At the launch of the spirit giant’s annual market report, which was released in the City last night (14 July), managing director Rita Greenwood said: “We recognise that the EU referendum has an impact on the market.”
Consumers value brand experience over product
Immediacy, convenience and availability
People want to feel good and live for longer
Reward is important, especially to counter uncertainty
The importance of image and self-promotion
However, Greenwood, who has worked at various senior levels for almost a decade in the company, which has its headquarters in Scotland, would not comment further on what the impact could be.
Instead the firm’s marketing director Gary Keogh urged operators to adapt to consumer trends, while Joanna Jordan, sales operations controller, said any uncertainty was likely to lead customers to trade-up to premium spirits.
During the 2008 financial crisis, consumers spent less on standard drinks and started to buy into the premium category as a treat, a trend that has continued and was likely grow in the coming years, Jordan added.
Sale up in the on-trade
Sales of beer, wine and spirits (BWS) in the on-trade were up in value by 2.4% to £24.1bn in the 12 months to April 2016, compared with the previous 12 months.
Spirits alone rose by 6.3% to £5.8bn and accounted for 61% of the total BWS growth for the period, according to the report.
Top 10 pub spirits brands by volume:
- Smirnoff Red Label
- Jack Daniel’s Tennessee Whiskey
- Bacardi Cart Blanca
- The Famouse Grouse
- Bell’s Original
- Captain Morgan’s Spiced
- Courvoisier VS
- Baileys Original
More than 70% of spirits value sales in the on-trade came from vodka, liqueurs and specialities, gin and blended whisky. Vodka accounted for 32.3% of total sales, liqueurs and specialities made up 23.1%, gin 9.9% and blended whisky 6.8%.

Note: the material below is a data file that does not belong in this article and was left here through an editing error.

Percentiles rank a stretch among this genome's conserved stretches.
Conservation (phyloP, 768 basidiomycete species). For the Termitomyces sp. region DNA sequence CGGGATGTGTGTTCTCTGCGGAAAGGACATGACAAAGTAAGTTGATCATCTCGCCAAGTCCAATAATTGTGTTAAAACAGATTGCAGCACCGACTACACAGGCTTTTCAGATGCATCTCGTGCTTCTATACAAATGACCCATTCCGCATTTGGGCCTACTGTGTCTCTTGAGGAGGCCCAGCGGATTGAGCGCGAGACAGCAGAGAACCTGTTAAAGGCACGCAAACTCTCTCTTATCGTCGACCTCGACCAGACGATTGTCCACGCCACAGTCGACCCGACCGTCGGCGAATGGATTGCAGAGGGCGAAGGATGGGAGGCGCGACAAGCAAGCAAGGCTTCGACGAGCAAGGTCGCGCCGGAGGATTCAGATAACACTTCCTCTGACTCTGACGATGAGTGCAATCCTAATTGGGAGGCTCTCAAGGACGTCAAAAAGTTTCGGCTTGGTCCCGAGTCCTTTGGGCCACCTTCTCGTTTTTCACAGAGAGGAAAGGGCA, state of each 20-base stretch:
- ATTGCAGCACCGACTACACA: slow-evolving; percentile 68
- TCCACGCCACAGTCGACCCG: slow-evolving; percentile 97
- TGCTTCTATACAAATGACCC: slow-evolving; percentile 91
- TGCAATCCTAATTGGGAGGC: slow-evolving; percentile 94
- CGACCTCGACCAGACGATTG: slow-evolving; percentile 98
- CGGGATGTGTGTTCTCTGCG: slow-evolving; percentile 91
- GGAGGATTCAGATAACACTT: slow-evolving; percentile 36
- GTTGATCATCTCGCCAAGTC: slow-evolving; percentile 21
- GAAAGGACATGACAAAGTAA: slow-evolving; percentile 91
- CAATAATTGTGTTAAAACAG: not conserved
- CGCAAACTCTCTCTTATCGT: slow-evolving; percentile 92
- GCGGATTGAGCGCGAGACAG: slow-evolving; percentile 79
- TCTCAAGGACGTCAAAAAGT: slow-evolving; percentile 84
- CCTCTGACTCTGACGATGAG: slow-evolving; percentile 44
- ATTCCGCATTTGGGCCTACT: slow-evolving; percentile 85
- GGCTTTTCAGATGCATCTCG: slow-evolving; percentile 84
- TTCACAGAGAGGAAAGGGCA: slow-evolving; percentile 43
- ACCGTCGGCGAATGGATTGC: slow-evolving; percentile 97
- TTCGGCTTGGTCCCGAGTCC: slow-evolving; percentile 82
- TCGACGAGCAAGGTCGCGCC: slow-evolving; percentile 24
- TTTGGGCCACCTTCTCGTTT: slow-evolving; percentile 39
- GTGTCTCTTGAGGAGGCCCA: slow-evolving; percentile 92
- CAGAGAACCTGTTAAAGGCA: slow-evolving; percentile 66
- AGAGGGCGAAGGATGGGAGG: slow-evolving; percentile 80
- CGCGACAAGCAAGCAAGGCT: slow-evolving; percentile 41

Sales of spirits in pubs rose by £111m for the period, with vodka, speciality drinks, non-cream liqueurs and gin accounting for 59.6% of value sales.
Spirits growth in pubs came from vodka (up £33.4m), gin (up £29.5m) and non-cream liqueurs (up £12.5m).
The report said: “Volume performance has begun to stabilise in the on-trade although we still see premiumisation in full effect as value sales continue to grow well ahead of volume.
“Trading up has become as important as ever across all aspects of the consumer journey as consumers may not be going out as often but when they do, they make it worthwhile.”
Trade-ups were, in-part, driven by consumers’ desire to buy into an experience, which has driven cocktail sales up.
The number of outlets serving cocktails in the on-trade rose to 28% in the 12 months to April 2016, compared with 23.1% for the previous year.
Cocktail sales in pubs also rose, with one in four sites now serving cocktails, compared with one in five for the previous year.
GB on-trade top spirits categories
Value Share %
Volume Share %
French grape brandy
Other imported whiskey